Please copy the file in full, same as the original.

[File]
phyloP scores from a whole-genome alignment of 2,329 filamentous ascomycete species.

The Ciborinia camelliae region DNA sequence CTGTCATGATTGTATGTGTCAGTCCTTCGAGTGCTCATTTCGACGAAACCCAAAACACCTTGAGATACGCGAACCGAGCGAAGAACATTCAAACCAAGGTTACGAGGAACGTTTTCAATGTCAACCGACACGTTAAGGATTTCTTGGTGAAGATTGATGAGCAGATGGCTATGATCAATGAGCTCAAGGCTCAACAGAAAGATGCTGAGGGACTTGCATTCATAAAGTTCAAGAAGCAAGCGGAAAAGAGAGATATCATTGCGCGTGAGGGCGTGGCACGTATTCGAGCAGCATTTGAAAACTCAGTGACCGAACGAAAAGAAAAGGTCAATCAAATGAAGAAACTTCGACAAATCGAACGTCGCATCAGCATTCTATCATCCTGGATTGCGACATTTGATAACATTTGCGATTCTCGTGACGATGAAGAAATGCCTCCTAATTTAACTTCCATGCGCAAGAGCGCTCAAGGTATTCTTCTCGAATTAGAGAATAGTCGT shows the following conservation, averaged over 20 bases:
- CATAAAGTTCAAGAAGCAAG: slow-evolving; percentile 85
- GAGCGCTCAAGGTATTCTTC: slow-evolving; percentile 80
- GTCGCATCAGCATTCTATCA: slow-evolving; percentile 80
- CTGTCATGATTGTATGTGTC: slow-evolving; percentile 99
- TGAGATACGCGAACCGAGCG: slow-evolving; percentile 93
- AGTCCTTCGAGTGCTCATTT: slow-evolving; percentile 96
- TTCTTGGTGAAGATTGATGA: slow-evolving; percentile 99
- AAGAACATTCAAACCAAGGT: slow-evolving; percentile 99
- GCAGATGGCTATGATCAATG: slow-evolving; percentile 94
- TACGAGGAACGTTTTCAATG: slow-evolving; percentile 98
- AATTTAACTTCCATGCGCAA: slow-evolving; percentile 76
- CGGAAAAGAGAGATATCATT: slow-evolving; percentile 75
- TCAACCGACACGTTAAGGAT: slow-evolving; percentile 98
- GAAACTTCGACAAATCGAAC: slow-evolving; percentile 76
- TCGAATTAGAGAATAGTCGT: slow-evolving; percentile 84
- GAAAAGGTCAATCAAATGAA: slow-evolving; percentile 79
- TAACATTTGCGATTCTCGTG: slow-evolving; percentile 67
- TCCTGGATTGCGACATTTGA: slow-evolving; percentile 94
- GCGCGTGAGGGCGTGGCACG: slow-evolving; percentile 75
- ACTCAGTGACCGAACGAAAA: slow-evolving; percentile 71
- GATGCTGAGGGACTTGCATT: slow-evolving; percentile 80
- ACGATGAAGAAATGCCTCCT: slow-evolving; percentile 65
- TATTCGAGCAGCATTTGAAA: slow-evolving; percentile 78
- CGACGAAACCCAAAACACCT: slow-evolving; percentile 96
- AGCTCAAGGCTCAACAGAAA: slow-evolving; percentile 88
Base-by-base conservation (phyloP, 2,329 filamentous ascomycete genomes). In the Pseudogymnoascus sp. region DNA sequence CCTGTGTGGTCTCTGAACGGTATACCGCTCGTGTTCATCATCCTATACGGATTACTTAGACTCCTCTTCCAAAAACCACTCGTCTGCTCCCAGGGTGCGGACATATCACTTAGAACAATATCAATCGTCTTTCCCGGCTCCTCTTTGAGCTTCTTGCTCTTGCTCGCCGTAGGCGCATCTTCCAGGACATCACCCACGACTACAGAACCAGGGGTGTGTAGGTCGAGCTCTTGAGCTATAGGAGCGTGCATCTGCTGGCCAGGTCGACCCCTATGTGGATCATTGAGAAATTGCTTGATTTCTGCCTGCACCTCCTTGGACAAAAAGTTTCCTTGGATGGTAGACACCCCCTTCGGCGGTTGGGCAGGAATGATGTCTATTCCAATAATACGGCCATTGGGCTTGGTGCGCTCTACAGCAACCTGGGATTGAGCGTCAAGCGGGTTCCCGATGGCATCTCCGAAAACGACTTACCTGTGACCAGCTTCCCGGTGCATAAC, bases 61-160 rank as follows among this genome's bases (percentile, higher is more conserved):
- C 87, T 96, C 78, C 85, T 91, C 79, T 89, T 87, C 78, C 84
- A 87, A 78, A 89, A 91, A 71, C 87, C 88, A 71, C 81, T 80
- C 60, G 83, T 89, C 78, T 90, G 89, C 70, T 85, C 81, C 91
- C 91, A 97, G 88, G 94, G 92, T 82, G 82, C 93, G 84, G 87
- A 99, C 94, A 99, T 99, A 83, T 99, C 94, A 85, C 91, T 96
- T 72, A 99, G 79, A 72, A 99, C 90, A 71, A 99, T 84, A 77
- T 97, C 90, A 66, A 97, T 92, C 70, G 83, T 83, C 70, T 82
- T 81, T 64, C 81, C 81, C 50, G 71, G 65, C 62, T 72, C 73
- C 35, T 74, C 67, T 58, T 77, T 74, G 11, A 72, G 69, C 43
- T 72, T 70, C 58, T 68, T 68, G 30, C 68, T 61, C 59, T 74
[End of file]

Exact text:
phyloP scores from a whole-genome alignment of 2,329 filamentous ascomycete species.

The Ciborinia camelliae region DNA sequence CTGTCATGATTGTATGTGTCAGTCCTTCGAGTGCTCATTTCGACGAAACCCAAAACACCTTGAGATACGCGAACCGAGCGAAGAACATTCAAACCAAGGTTACGAGGAACGTTTTCAATGTCAACCGACACGTTAAGGATTTCTTGGTGAAGATTGATGAGCAGATGGCTATGATCAATGAGCTCAAGGCTCAACAGAAAGATGCTGAGGGACTTGCATTCATAAAGTTCAAGAAGCAAGCGGAAAAGAGAGATATCATTGCGCGTGAGGGCGTGGCACGTATTCGAGCAGCATTTGAAAACTCAGTGACCGAACGAAAAGAAAAGGTCAATCAAATGAAGAAACTTCGACAAATCGAACGTCGCATCAGCATTCTATCATCCTGGATTGCGACATTTGATAACATTTGCGATTCTCGTGACGATGAAGAAATGCCTCCTAATTTAACTTCCATGCGCAAGAGCGCTCAAGGTATTCTTCTCGAATTAGAGAATAGTCGT shows the following conservation, averaged over 20 bases:
- CATAAAGTTCAAGAAGCAAG: slow-evolving; percentile 85
- GAGCGCTCAAGGTATTCTTC: slow-evolving; percentile 80
- GTCGCATCAGCATTCTATCA: slow-evolving; percentile 80
- CTGTCATGATTGTATGTGTC: slow-evolving; percentile 99
- TGAGATACGCGAACCGAGCG: slow-evolving; percentile 93
- AGTCCTTCGAGTGCTCATTT: slow-evolving; percentile 96
- TTCTTGGTGAAGATTGATGA: slow-evolving; percentile 99
- AAGAACATTCAAACCAAGGT: slow-evolving; percentile 99
- GCAGATGGCTATGATCAATG: slow-evolving; percentile 94
- TACGAGGAACGTTTTCAATG: slow-evolving; percentile 98
- AATTTAACTTCCATGCGCAA: slow-evolving; percentile 76
- CGGAAAAGAGAGATATCATT: slow-evolving; percentile 75
- TCAACCGACACGTTAAGGAT: slow-evolving; percentile 98
- GAAACTTCGACAAATCGAAC: slow-evolving; percentile 76
- TCGAATTAGAGAATAGTCGT: slow-evolving; percentile 84
- GAAAAGGTCAATCAAATGAA: slow-evolving; percentile 79
- TAACATTTGCGATTCTCGTG: slow-evolving; percentile 67
- TCCTGGATTGCGACATTTGA: slow-evolving; percentile 94
- GCGCGTGAGGGCGTGGCACG: slow-evolving; percentile 75
- ACTCAGTGACCGAACGAAAA: slow-evolving; percentile 71
- GATGCTGAGGGACTTGCATT: slow-evolving; percentile 80
- ACGATGAAGAAATGCCTCCT: slow-evolving; percentile 65
- TATTCGAGCAGCATTTGAAA: slow-evolving; percentile 78
- CGACGAAACCCAAAACACCT: slow-evolving; percentile 96
- AGCTCAAGGCTCAACAGAAA: slow-evolving; percentile 88
Base-by-base conservation (phyloP, 2,329 filamentous ascomycete genomes). In the Pseudogymnoascus sp. region DNA sequence CCTGTGTGGTCTCTGAACGGTATACCGCTCGTGTTCATCATCCTATACGGATTACTTAGACTCCTCTTCCAAAAACCACTCGTCTGCTCCCAGGGTGCGGACATATCACTTAGAACAATATCAATCGTCTTTCCCGGCTCCTCTTTGAGCTTCTTGCTCTTGCTCGCCGTAGGCGCATCTTCCAGGACATCACCCACGACTACAGAACCAGGGGTGTGTAGGTCGAGCTCTTGAGCTATAGGAGCGTGCATCTGCTGGCCAGGTCGACCCCTATGTGGATCATTGAGAAATTGCTTGATTTCTGCCTGCACCTCCTTGGACAAAAAGTTTCCTTGGATGGTAGACACCCCCTTCGGCGGTTGGGCAGGAATGATGTCTATTCCAATAATACGGCCATTGGGCTTGGTGCGCTCTACAGCAACCTGGGATTGAGCGTCAAGCGGGTTCCCGATGGCATCTCCGAAAACGACTTACCTGTGACCAGCTTCCCGGTGCATAAC, bases 61-160 rank as follows among this genome's bases (percentile, higher is more conserved):
- C 87, T 96, C 78, C 85, T 91, C 79, T 89, T 87, C 78, C 84
- A 87, A 78, A 89, A 91, A 71, C 87, C 88, A 71, C 81, T 80
- C 60, G 83, T 89, C 78, T 90, G 89, C 70, T 85, C 81, C 91
- C 91, A 97, G 88, G 94, G 92, T 82, G 82, C 93, G 84, G 87
- A 99, C 94, A 99, T 99, A 83, T 99, C 94, A 85, C 91, T 96
- T 72, A 99, G 79, A 72, A 99, C 90, A 71, A 99, T 84, A 77
- T 97, C 90, A 66, A 97, T 92, C 70, G 83, T 83, C 70, T 82
- T 81, T 64, C 81, C 81, C 50, G 71, G 65, C 62, T 72, C 73
- C 35, T 74, C 67, T 58, T 77, T 74, G 11, A 72, G 69, C 43
- T 72, T 70, C 58, T 68, T 68, G 30, C 68, T 61, C 59, T 74